Heavy rains in northern parts of India over the past week have triggered massive flash floods and landslides, creating a major disaster. Worst hit is the Himalayan state of Uttarakhand, where more than 1,000 people are thought to have died. Thousands more are missing and tens of thousands are stranded in mountainous areas, in what has been called a “Himalayan tsunami.”
Uttarakhand’s infrastructure has been devastated. Landslides and floods have washed away an estimated 500 roads and 200 bridges, cutting communication networks. Estimates vary but up to 40,000 people are believed to be stranded in 100 remote towns and villages. They have little or no supplies of food, drinking water and medical assistance. Victims accused the state and central governments of ignoring their plight.
An unusually intense three-day fusion of two weather systems—monsoon rains advancing toward the west and westerly winds that arrived unexpectedly—resulted in the heaviest deluge in nearly 80 years, according to India’s Meteorological Department. Seventeen deaths were reported in the state of Uttar Pradesh, but the damage was far greater in economically backward Uttarakhand.
Further heavy rains are forecast for today, further hampering rescue and relief operations. The army, which has been placed in command, suspended evacuations by air yesterday afternoon after thick fog descended. Rescue teams are erecting makeshift bridges to connect areas that remain cut off but few significant advances have been made in the worst-affected area—40,000 square kilometres of rough terrain, an area larger than the US state of Maryland. Uttarakhand Chief Minister Vijay Bahuguna said 15 more days were needed to move out flood victims. So far 80,000 people have been evacuated, according to the army.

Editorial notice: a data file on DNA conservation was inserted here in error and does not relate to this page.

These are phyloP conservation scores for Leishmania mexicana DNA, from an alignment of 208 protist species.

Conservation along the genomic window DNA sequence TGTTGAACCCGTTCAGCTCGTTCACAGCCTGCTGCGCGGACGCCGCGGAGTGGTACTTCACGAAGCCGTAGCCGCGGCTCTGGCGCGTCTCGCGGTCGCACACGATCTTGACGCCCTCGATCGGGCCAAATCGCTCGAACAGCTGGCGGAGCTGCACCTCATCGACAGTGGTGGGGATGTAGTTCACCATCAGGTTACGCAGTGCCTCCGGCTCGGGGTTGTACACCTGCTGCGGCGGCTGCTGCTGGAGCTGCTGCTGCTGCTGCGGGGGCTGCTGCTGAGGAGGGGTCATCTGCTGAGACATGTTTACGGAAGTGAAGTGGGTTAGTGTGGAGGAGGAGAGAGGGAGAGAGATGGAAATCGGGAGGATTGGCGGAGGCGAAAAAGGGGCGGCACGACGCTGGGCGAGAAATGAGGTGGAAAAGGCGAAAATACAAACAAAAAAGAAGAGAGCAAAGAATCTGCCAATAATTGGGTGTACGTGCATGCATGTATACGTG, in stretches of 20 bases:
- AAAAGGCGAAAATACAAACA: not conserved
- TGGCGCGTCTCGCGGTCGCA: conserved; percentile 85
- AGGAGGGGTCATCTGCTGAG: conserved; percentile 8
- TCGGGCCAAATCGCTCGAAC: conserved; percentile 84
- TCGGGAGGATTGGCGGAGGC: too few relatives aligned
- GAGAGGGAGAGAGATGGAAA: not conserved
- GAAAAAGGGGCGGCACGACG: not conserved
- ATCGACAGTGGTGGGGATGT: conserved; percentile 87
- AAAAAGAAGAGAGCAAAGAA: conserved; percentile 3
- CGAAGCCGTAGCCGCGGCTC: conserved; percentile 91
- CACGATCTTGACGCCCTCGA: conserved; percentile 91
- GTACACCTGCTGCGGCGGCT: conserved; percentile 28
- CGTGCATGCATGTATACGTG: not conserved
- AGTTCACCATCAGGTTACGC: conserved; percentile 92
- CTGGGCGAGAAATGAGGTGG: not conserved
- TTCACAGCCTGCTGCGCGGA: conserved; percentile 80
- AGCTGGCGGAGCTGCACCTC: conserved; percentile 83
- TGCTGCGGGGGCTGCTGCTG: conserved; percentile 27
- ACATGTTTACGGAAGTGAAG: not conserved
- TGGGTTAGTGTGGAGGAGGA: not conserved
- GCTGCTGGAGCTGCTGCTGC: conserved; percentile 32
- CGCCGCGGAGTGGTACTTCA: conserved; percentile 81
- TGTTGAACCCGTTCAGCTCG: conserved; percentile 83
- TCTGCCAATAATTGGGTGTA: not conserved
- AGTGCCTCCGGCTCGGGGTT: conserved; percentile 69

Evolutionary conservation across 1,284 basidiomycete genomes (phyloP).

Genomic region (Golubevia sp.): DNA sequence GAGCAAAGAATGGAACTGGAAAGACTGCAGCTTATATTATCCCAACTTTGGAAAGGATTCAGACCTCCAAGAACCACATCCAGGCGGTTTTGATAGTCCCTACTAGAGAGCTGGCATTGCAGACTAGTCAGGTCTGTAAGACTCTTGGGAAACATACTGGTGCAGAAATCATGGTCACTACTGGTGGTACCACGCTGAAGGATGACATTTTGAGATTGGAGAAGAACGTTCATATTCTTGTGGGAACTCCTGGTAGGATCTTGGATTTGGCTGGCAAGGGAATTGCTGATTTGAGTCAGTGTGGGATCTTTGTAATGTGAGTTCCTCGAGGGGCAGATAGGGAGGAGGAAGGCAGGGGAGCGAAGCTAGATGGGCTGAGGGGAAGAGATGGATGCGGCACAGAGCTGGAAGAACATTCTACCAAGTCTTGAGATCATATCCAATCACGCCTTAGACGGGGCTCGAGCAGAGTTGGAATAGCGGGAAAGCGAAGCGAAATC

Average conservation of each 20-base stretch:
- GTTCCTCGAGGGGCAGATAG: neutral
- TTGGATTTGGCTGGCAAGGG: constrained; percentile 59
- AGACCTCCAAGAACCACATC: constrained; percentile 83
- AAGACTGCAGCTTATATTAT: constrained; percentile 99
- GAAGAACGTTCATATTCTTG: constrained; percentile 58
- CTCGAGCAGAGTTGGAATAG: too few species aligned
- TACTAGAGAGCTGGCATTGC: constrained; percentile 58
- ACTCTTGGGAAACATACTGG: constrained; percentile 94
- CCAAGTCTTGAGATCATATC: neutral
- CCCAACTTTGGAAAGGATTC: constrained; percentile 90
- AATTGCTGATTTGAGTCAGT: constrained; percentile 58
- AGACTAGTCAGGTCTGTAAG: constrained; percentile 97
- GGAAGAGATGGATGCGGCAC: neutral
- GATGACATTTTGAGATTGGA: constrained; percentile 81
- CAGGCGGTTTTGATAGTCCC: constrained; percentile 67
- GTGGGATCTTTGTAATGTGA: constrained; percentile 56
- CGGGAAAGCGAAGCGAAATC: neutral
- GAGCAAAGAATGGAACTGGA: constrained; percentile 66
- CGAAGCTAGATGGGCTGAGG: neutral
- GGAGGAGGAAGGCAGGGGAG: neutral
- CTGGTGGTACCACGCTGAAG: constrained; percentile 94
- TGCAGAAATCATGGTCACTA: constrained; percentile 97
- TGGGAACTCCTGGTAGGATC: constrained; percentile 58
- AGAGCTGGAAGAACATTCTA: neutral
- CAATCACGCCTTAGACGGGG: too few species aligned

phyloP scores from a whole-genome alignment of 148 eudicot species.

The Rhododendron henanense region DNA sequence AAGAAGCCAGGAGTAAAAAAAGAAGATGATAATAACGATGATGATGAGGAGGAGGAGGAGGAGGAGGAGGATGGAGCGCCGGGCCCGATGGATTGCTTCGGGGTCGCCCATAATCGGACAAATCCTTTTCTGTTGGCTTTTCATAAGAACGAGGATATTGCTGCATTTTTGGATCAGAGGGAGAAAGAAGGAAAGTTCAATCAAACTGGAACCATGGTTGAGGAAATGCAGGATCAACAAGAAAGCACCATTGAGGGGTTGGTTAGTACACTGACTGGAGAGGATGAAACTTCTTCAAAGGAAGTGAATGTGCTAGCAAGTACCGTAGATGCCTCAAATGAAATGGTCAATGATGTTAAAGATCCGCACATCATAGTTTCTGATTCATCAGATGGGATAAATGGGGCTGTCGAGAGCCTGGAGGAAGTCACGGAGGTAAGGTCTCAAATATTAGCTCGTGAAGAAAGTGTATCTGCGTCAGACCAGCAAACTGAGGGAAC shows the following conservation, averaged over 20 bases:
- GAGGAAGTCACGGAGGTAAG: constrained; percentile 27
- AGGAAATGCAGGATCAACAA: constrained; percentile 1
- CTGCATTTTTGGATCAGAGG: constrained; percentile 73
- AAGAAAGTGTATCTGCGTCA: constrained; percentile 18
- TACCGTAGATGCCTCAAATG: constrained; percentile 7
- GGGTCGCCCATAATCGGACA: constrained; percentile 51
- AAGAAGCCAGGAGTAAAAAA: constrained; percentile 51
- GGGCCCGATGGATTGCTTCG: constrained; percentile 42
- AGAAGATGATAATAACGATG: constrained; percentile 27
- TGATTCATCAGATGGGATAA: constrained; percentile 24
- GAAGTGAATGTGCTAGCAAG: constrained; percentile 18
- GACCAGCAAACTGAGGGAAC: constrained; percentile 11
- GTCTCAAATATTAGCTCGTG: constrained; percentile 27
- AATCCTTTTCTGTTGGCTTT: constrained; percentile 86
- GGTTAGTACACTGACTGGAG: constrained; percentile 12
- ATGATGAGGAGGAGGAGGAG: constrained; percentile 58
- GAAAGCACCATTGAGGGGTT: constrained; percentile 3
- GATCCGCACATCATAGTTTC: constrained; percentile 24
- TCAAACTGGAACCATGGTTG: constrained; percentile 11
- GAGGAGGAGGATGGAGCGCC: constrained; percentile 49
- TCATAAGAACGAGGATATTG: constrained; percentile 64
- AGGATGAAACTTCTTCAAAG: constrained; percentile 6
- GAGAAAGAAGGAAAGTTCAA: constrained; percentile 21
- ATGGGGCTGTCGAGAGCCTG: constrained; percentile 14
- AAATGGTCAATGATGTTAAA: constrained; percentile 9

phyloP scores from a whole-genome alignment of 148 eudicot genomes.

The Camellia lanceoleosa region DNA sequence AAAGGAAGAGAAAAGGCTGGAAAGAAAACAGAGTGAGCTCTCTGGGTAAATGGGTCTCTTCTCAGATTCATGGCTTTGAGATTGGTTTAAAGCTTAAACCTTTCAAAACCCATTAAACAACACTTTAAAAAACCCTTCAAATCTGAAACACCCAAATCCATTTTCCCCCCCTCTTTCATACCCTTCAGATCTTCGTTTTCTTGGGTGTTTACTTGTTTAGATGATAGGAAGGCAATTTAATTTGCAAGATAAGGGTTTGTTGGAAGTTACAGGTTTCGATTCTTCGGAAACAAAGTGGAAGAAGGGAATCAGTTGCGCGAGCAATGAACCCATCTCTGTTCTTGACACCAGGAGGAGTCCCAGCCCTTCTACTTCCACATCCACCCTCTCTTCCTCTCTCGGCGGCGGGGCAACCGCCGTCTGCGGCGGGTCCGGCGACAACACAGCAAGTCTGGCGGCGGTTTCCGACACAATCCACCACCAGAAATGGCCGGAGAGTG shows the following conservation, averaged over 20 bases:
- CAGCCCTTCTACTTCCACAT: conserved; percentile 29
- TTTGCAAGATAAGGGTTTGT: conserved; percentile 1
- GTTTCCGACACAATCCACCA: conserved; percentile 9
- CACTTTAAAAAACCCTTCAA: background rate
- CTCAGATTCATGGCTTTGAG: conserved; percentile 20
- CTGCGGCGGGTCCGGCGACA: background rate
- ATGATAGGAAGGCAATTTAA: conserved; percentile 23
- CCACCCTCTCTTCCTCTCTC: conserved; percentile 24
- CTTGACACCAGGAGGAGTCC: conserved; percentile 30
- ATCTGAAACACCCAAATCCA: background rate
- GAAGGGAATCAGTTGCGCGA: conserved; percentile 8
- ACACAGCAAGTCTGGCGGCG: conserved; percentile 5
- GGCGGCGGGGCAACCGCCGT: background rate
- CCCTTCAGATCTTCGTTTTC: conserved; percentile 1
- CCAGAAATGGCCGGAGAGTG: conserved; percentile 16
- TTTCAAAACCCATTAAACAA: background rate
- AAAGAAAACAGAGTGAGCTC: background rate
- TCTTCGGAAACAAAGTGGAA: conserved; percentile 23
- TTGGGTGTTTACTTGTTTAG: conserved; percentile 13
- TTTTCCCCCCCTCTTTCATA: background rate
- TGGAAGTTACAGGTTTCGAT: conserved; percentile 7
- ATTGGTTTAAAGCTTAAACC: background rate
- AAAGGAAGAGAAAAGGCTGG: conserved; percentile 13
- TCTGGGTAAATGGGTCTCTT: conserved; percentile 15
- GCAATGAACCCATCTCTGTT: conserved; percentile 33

Without immediate assistance, hopes for survival will soon run out for many of those affected. The vast majority are visitors from distant states who hardly know the area or how to survive in a Himalayan terrain, much less amid a disaster of this magnitude. Uttarakhand has a population of more than 10 million, but receives about 30 million visitors annually. Most are pilgrims who arrive between May and November to visit Hindu shrines.
Helicopters have dropped dry rations in some places. An indication that many people have been without food for days was an incident in which two men tragically died, falling down a mountain, as they desperately tried to catch airdropped food packets.
Photographs in the local and global media showed destruction on a colossal scale. Gushing mud water streams still raged in towns and villages, while many areas remain inundated. Floods have left several feet of debris in other areas. The force of the water was enough to topple or severely damage multi-story buildings.
A priest at Kedarnath temple told the New York Times: “Suddenly a deafening noise shook everything. It felt like an earthquake. Within minutes, a river of black water and big stones followed us into the temple.” Another victim told the Hindu that what he saw would haunt him for a lifetime. “Bodies were scattered all over and their relatives were too exhausted to even cry over them,” he said.